U.S. intelligence officials say al-Qaida is gaining strength from bases in the remote tribal areas of western Pakistan.  VOA White House Correspondent Scott Stearns reports, President Bush says the terrorist group remains a threat, but is weaker than it was before the 2001 attacks in New York and Washington.

A new threat assessment by the National Counterterrorism Center says al-Qaida has rebuilt much of its organization, despite six years of U.S. attacks.

The report, entitled "Al-Qaida Better Positioned to Strike the West" says the terrorist group is considerably weaker than it was before the September 11, 2001 attacks, but is stronger than it has been in years, largely due to to safe havens in western Pakistan.

U.S. officials trace that resurgence to last year's deal by Pakistani President Pervez Musharraf to withdraw army units from the area in exchange for promises from tribal leaders that they would prevent the Taleban and al-Qaida from training and sending terrorists across the border into Afghanistan.

Asked about the new threat assessment at a White House press conference, President Bush dismissed news reports that the terrorist group is now as strong as it was before September 11, but said there is no question al-Qaida is still a danger.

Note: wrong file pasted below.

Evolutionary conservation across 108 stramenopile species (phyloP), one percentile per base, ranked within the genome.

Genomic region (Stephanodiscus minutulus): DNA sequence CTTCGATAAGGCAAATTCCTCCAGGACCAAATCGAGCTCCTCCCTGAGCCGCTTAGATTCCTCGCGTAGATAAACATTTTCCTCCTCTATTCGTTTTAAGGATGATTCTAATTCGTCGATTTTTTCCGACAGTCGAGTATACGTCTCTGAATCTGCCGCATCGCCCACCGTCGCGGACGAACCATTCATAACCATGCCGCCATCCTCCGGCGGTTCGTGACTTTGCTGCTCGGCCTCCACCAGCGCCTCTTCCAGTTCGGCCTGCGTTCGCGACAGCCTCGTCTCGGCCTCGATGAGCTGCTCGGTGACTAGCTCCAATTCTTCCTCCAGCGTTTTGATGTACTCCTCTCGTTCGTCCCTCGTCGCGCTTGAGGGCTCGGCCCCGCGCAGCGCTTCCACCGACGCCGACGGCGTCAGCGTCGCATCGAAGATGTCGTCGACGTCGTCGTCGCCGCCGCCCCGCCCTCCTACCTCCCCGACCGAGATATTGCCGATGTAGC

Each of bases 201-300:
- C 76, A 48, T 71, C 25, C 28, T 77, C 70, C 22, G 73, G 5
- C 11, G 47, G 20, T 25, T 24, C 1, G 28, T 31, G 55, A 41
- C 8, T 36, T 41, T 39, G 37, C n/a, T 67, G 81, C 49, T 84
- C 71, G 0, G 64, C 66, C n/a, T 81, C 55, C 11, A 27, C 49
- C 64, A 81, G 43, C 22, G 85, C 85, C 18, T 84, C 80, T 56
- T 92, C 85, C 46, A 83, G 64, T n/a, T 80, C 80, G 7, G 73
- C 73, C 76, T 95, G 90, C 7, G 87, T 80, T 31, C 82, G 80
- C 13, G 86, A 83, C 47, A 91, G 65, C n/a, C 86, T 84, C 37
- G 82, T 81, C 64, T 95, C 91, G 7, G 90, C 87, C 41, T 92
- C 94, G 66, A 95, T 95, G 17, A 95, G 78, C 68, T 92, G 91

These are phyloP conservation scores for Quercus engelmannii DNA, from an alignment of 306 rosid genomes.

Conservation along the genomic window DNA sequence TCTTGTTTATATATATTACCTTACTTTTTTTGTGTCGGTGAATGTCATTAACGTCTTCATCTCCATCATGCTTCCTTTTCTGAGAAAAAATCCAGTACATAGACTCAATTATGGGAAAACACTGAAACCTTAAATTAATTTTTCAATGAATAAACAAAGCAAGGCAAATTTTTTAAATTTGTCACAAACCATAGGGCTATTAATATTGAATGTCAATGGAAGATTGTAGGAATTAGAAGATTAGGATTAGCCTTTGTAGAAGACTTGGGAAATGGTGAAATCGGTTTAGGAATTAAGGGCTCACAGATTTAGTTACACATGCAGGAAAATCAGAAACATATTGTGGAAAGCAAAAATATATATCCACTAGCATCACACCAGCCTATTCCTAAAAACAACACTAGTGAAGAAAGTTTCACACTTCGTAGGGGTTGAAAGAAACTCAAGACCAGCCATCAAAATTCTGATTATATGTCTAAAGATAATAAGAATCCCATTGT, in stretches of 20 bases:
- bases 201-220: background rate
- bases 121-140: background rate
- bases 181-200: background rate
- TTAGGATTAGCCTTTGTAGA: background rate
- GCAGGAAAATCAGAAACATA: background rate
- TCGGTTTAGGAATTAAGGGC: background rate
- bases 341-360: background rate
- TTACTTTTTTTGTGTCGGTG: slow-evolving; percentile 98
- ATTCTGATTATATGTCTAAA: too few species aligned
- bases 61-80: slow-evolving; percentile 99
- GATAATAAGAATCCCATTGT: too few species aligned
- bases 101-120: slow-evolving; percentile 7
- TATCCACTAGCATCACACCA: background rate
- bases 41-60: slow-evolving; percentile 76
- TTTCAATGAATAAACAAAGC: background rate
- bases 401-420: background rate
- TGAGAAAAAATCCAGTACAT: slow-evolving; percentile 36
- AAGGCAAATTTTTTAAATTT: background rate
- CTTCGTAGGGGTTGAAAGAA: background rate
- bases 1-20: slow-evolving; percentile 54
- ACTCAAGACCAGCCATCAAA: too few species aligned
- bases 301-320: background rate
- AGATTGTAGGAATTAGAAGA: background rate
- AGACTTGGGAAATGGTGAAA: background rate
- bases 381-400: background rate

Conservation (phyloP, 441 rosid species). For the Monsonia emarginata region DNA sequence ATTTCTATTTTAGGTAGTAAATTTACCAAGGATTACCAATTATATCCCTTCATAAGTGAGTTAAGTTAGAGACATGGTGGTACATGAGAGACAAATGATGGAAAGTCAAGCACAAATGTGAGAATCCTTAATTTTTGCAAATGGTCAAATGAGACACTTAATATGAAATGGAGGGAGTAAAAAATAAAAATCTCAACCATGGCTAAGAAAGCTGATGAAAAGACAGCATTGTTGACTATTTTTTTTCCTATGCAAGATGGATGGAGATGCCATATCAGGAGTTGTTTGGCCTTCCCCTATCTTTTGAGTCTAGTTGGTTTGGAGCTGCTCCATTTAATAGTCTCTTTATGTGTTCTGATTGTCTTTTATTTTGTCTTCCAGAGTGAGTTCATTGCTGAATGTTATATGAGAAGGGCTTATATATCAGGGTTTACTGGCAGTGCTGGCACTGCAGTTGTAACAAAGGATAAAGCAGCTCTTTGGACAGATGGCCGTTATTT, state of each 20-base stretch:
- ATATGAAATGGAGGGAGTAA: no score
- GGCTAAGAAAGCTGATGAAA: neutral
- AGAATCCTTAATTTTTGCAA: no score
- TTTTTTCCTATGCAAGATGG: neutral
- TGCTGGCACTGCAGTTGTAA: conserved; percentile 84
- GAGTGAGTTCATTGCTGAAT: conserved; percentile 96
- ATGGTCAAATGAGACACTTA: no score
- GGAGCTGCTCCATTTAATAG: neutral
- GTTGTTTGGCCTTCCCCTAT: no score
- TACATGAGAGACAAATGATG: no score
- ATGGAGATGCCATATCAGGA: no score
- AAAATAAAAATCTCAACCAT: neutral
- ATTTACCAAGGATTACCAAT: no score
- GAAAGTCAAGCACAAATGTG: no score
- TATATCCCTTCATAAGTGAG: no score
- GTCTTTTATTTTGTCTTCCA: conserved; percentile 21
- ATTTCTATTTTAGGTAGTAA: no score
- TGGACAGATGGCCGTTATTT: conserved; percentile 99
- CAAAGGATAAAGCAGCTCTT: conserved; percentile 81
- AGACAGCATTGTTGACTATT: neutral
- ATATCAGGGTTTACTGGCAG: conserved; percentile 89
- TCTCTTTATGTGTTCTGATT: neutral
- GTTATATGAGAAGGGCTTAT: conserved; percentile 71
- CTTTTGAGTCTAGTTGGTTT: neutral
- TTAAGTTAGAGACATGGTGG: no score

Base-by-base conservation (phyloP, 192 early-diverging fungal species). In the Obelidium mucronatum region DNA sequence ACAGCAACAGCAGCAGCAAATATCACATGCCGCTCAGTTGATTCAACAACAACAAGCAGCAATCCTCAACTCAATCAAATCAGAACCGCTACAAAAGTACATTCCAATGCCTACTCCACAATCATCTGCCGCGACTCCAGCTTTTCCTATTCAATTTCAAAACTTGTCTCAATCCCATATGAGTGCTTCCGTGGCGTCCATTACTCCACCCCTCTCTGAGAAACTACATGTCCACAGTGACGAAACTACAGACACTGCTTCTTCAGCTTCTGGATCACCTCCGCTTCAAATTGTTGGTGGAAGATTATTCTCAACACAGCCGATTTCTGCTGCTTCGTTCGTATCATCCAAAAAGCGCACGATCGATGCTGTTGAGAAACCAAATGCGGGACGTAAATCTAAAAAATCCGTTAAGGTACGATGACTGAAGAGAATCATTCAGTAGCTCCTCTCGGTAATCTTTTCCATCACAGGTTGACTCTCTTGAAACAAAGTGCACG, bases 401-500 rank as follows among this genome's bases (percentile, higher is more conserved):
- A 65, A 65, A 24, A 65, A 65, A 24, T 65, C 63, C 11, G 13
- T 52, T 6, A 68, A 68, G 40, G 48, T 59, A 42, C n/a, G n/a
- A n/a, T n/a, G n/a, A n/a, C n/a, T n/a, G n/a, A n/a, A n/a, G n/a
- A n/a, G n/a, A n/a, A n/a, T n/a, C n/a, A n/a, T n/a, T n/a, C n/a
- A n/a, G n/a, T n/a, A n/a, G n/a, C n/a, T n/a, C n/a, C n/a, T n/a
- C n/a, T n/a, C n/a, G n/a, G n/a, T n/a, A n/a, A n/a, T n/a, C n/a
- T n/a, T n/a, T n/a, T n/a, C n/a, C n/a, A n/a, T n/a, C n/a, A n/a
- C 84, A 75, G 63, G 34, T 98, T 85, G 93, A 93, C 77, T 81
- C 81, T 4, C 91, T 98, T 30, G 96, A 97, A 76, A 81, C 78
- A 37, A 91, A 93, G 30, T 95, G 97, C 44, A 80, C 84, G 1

"Because of the actions we have taken, al-Qaida is weaker today than they would have been," he said.  "They are still a threat.  They are still dangerous.  And that is why it is important that we succeed in Afghanistan and Iraq and anywhere else we find them."

The new threat assessment comes as Homeland Security chief Michael Chertoff this week said he has a gut feeling that America faces an increased chance of terrorist attack during the next few months.

The White House says there is no credible, specific intelligence to suggest an imminent threat.  President Bush says when there is a credible threat he will share it with the American people.